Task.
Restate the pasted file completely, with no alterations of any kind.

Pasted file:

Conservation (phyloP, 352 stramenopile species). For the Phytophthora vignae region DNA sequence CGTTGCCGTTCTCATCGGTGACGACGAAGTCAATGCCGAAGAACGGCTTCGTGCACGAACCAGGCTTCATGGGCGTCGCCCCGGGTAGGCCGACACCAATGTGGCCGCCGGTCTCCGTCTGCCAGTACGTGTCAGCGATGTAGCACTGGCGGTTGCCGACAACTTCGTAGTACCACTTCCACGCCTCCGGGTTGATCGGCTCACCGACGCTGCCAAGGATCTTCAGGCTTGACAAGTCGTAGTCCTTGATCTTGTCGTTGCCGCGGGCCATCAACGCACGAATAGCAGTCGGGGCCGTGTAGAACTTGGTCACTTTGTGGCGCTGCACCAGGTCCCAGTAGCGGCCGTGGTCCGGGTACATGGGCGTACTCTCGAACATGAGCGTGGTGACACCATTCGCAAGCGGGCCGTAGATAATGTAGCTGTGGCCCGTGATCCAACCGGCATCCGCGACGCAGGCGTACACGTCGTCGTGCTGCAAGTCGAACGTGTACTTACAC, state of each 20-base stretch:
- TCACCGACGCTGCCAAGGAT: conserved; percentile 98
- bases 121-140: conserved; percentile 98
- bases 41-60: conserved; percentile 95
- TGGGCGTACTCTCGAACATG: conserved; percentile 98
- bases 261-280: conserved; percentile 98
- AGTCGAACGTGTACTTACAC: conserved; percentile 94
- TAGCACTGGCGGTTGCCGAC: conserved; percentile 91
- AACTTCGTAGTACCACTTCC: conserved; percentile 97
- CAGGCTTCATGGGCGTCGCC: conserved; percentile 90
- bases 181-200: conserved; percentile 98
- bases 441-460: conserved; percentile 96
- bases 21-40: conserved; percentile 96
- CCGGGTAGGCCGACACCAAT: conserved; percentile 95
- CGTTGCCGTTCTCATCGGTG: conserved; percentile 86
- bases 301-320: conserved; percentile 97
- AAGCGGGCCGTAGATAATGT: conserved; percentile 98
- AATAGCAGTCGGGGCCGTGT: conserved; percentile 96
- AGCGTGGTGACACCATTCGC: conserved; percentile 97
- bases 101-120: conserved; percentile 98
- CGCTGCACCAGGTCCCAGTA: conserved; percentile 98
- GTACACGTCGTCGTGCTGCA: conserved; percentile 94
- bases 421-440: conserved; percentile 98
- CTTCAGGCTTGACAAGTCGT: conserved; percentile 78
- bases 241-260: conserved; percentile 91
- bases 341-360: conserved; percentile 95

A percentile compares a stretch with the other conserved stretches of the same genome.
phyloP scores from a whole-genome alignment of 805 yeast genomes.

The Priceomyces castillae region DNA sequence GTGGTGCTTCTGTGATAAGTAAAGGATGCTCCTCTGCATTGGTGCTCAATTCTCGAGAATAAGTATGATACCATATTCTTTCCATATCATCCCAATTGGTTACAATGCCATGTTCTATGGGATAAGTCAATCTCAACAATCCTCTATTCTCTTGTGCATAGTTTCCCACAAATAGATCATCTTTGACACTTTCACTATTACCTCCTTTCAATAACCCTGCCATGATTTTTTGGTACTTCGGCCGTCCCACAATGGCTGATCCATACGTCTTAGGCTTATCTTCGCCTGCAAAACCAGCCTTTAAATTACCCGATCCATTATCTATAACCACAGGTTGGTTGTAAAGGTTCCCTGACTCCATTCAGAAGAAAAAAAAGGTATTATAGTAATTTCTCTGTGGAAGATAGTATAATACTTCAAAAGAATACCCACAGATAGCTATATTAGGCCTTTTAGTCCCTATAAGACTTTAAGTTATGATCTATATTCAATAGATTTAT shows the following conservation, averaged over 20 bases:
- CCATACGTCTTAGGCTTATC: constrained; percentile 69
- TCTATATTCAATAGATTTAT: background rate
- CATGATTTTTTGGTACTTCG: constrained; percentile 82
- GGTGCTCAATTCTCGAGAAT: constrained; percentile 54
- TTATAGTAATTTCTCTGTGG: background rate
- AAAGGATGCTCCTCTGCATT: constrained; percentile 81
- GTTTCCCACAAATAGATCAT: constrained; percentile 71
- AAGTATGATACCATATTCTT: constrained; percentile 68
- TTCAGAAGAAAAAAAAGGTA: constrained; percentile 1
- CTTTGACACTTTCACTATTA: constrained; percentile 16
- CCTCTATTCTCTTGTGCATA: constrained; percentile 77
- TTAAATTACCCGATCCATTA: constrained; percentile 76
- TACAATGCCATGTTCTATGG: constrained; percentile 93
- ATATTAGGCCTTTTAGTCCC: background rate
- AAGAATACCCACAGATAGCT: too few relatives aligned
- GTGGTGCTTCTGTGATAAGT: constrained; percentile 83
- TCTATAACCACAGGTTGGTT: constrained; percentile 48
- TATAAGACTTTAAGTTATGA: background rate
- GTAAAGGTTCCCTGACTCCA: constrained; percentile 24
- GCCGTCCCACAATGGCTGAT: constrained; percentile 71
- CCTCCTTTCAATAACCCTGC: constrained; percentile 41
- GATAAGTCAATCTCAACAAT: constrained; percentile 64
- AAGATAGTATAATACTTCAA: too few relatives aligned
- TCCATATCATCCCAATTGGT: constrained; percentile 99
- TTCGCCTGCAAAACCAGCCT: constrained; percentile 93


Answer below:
Conservation (phyloP, 352 stramenopile species). For the Phytophthora vignae region DNA sequence CGTTGCCGTTCTCATCGGTGACGACGAAGTCAATGCCGAAGAACGGCTTCGTGCACGAACCAGGCTTCATGGGCGTCGCCCCGGGTAGGCCGACACCAATGTGGCCGCCGGTCTCCGTCTGCCAGTACGTGTCAGCGATGTAGCACTGGCGGTTGCCGACAACTTCGTAGTACCACTTCCACGCCTCCGGGTTGATCGGCTCACCGACGCTGCCAAGGATCTTCAGGCTTGACAAGTCGTAGTCCTTGATCTTGTCGTTGCCGCGGGCCATCAACGCACGAATAGCAGTCGGGGCCGTGTAGAACTTGGTCACTTTGTGGCGCTGCACCAGGTCCCAGTAGCGGCCGTGGTCCGGGTACATGGGCGTACTCTCGAACATGAGCGTGGTGACACCATTCGCAAGCGGGCCGTAGATAATGTAGCTGTGGCCCGTGATCCAACCGGCATCCGCGACGCAGGCGTACACGTCGTCGTGCTGCAAGTCGAACGTGTACTTACAC, state of each 20-base stretch:
- TCACCGACGCTGCCAAGGAT: conserved; percentile 98
- bases 121-140: conserved; percentile 98
- bases 41-60: conserved; percentile 95
- TGGGCGTACTCTCGAACATG: conserved; percentile 98
- bases 261-280: conserved; percentile 98
- AGTCGAACGTGTACTTACAC: conserved; percentile 94
- TAGCACTGGCGGTTGCCGAC: conserved; percentile 91
- AACTTCGTAGTACCACTTCC: conserved; percentile 97
- CAGGCTTCATGGGCGTCGCC: conserved; percentile 90
- bases 181-200: conserved; percentile 98
- bases 441-460: conserved; percentile 96
- bases 21-40: conserved; percentile 96
- CCGGGTAGGCCGACACCAAT: conserved; percentile 95
- CGTTGCCGTTCTCATCGGTG: conserved; percentile 86
- bases 301-320: conserved; percentile 97
- AAGCGGGCCGTAGATAATGT: conserved; percentile 98
- AATAGCAGTCGGGGCCGTGT: conserved; percentile 96
- AGCGTGGTGACACCATTCGC: conserved; percentile 97
- bases 101-120: conserved; percentile 98
- CGCTGCACCAGGTCCCAGTA: conserved; percentile 98
- GTACACGTCGTCGTGCTGCA: conserved; percentile 94
- bases 421-440: conserved; percentile 98
- CTTCAGGCTTGACAAGTCGT: conserved; percentile 78
- bases 241-260: conserved; percentile 91
- bases 341-360: conserved; percentile 95

A percentile compares a stretch with the other conserved stretches of the same genome.
phyloP scores from a whole-genome alignment of 805 yeast genomes.

The Priceomyces castillae region DNA sequence GTGGTGCTTCTGTGATAAGTAAAGGATGCTCCTCTGCATTGGTGCTCAATTCTCGAGAATAAGTATGATACCATATTCTTTCCATATCATCCCAATTGGTTACAATGCCATGTTCTATGGGATAAGTCAATCTCAACAATCCTCTATTCTCTTGTGCATAGTTTCCCACAAATAGATCATCTTTGACACTTTCACTATTACCTCCTTTCAATAACCCTGCCATGATTTTTTGGTACTTCGGCCGTCCCACAATGGCTGATCCATACGTCTTAGGCTTATCTTCGCCTGCAAAACCAGCCTTTAAATTACCCGATCCATTATCTATAACCACAGGTTGGTTGTAAAGGTTCCCTGACTCCATTCAGAAGAAAAAAAAGGTATTATAGTAATTTCTCTGTGGAAGATAGTATAATACTTCAAAAGAATACCCACAGATAGCTATATTAGGCCTTTTAGTCCCTATAAGACTTTAAGTTATGATCTATATTCAATAGATTTAT shows the following conservation, averaged over 20 bases:
- CCATACGTCTTAGGCTTATC: constrained; percentile 69
- TCTATATTCAATAGATTTAT: background rate
- CATGATTTTTTGGTACTTCG: constrained; percentile 82
- GGTGCTCAATTCTCGAGAAT: constrained; percentile 54
- TTATAGTAATTTCTCTGTGG: background rate
- AAAGGATGCTCCTCTGCATT: constrained; percentile 81
- GTTTCCCACAAATAGATCAT: constrained; percentile 71
- AAGTATGATACCATATTCTT: constrained; percentile 68
- TTCAGAAGAAAAAAAAGGTA: constrained; percentile 1
- CTTTGACACTTTCACTATTA: constrained; percentile 16
- CCTCTATTCTCTTGTGCATA: constrained; percentile 77
- TTAAATTACCCGATCCATTA: constrained; percentile 76
- TACAATGCCATGTTCTATGG: constrained; percentile 93
- ATATTAGGCCTTTTAGTCCC: background rate
- AAGAATACCCACAGATAGCT: too few relatives aligned
- GTGGTGCTTCTGTGATAAGT: constrained; percentile 83
- TCTATAACCACAGGTTGGTT: constrained; percentile 48
- TATAAGACTTTAAGTTATGA: background rate
- GTAAAGGTTCCCTGACTCCA: constrained; percentile 24
- GCCGTCCCACAATGGCTGAT: constrained; percentile 71
- CCTCCTTTCAATAACCCTGC: constrained; percentile 41
- GATAAGTCAATCTCAACAAT: constrained; percentile 64
- AAGATAGTATAATACTTCAA: too few relatives aligned
- TCCATATCATCCCAATTGGT: constrained; percentile 99
- TTCGCCTGCAAAACCAGCCT: constrained; percentile 93